Fair comment;Curriculum;TES ScotlandSaltire Society award
A book aimed at helping teachers with 5-14 environmental studies and personal and social education is the winner of this year's award by the Saltire Society and The Times Educational Supplement Scotland.
Hodder amp; Stoughton has pulled off the pound;500 prize for the second year in succession with Society amp; You by M Cruickshank, C Lambert and M Wilson in a series, Understanding People in Society, edited by Muir Johnstone. Last year another of its publications, the history textbook, Scotland and the Second World War, won the award.
The judges singled out Society amp; You for its freshness and topicality. Among the issues which primary pupils are invited to consider is "fair play", a positive approach to classroom and playground relationships.
The judges, in this the seventh year of the award, were Linda Boyle, depute headteacher of Borestone primary, Stirling; Sheila Campbell, headteacher of Kilbowie Primary, Clydebank; Jim McGonigle, principal teacher of history, Hermitage Academy, Helensburgh, and a book reviewer for TES Scotland; Ian McGowan, head of publishing studies at Stirling University; Gerry Mortimer, education convener of the Saltire Society and a lecturer at Strathclyde University; and Willis Pickard, editor of TES Scotland.
Mr McGonigle commented that Society amp; You was "forward looking", whereas too many of the other entries from publishers had concentrated on treating well-worn themes. Mrs Campbell said teachers would welcome the Scottish setting, although many of the issues were universal to primary education.
The presentation and layout of the winning book are attractive. A teacher's resource book complements the pupil material.
The annual award was instituted to encourage publishers and to recognise that all areas of the Scottish curriculum for three to 18-year-olds which differ from those elsewhere in the United Kingdom deserve professional support, despite the commercial constraints of small print runs. Books and other printed materials are eligible, as are those using electronic media.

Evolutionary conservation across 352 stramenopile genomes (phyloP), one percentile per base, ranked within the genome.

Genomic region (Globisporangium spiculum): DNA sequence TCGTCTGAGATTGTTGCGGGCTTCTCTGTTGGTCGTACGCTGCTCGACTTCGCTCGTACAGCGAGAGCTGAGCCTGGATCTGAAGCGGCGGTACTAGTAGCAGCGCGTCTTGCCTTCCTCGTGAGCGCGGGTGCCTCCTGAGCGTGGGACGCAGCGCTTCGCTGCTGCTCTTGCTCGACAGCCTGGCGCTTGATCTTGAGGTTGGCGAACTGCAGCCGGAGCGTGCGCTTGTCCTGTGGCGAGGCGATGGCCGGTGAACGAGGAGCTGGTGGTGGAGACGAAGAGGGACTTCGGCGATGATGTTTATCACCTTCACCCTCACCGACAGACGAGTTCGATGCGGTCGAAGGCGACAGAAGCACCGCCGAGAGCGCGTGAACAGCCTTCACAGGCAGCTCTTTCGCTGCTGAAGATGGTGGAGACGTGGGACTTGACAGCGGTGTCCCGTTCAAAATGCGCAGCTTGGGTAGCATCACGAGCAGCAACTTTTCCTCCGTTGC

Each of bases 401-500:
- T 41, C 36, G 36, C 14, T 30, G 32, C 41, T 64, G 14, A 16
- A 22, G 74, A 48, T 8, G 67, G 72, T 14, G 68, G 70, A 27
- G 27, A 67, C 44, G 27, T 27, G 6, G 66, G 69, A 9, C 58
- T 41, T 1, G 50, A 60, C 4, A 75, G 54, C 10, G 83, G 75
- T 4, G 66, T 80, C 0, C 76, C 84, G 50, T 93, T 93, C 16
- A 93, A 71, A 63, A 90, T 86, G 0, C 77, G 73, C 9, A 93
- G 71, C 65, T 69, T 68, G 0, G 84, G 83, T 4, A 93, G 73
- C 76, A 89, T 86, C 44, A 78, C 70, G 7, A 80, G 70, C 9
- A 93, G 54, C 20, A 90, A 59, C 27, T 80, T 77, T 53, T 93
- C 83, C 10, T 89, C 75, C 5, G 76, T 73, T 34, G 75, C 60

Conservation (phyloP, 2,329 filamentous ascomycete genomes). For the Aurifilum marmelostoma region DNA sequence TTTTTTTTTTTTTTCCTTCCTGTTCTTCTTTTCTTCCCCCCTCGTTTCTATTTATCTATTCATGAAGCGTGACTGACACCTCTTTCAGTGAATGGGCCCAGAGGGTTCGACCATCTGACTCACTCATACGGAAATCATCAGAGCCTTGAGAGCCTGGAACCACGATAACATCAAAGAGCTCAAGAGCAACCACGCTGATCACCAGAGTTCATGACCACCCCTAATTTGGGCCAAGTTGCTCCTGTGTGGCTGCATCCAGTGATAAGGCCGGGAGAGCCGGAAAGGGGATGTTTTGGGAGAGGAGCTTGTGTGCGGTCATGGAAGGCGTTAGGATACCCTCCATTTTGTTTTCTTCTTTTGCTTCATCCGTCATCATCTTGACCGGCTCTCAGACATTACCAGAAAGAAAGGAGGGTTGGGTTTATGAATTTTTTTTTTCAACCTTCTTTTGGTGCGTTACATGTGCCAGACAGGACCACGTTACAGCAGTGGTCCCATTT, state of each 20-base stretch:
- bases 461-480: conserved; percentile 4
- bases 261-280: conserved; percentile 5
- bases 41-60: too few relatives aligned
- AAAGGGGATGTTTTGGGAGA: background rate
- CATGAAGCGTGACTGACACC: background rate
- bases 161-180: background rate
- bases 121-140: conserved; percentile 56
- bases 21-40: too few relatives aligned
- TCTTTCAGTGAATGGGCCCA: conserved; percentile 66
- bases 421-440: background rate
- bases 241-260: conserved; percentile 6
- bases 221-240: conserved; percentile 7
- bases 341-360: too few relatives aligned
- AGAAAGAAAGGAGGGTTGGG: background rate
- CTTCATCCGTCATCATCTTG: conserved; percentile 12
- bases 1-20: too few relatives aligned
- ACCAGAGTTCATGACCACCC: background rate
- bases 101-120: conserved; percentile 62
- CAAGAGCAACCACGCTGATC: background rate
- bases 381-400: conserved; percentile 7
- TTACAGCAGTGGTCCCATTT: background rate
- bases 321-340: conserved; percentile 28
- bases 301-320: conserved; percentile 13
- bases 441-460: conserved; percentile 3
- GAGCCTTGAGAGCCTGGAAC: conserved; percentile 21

The focus on Scottish content is topical in view of the recent widely debated report from the Scottish Consultative Council on the Curriculum on the place of Scottish culture in children's education.
The judges would have liked to see a wider range of entries this year, but they were pleased that publishers consider Scottish needs outside the obvious areas of history and literature. Modern studies, a subject not offered south of the border, brought entries, as did science and mathematics.
Two books aimed at Higher Still mathematics were commended by the judges. Nelson has brought out Higher Mathematics and Statistics for Higher Mathematics, and has since added textbooks for intermediate level.
"With all the curriculum changes underway, teachers need good quality materials, " said Willis Pickard. "Higher Still in particular should be an area for publishers to play their part.
"The Government's professed commitment to Scottish content in pupils' education should lead to more books being produced," he said. "It will be interesting to see whether the new parliament is also a spur to publishing activity."
WHAT TES SCOTLAND'S REVIEWER SAID
"Teaching personal and social education in primary schools is proving difficult, and teachers are always on the look out for good resources. This set of textbooks goes a long way to meeting the need."
"One danger with 5-14 developments is that teachers are forced to use materials that satisfy the requirements of the programme rather than those that are stimulating and enjoyable. These books are both."
"Hodder amp; Stoughton is to be commended for producing materials that will be invaluable to primaries and provide much stimulus to secondary modern studies courses."
November 6 1998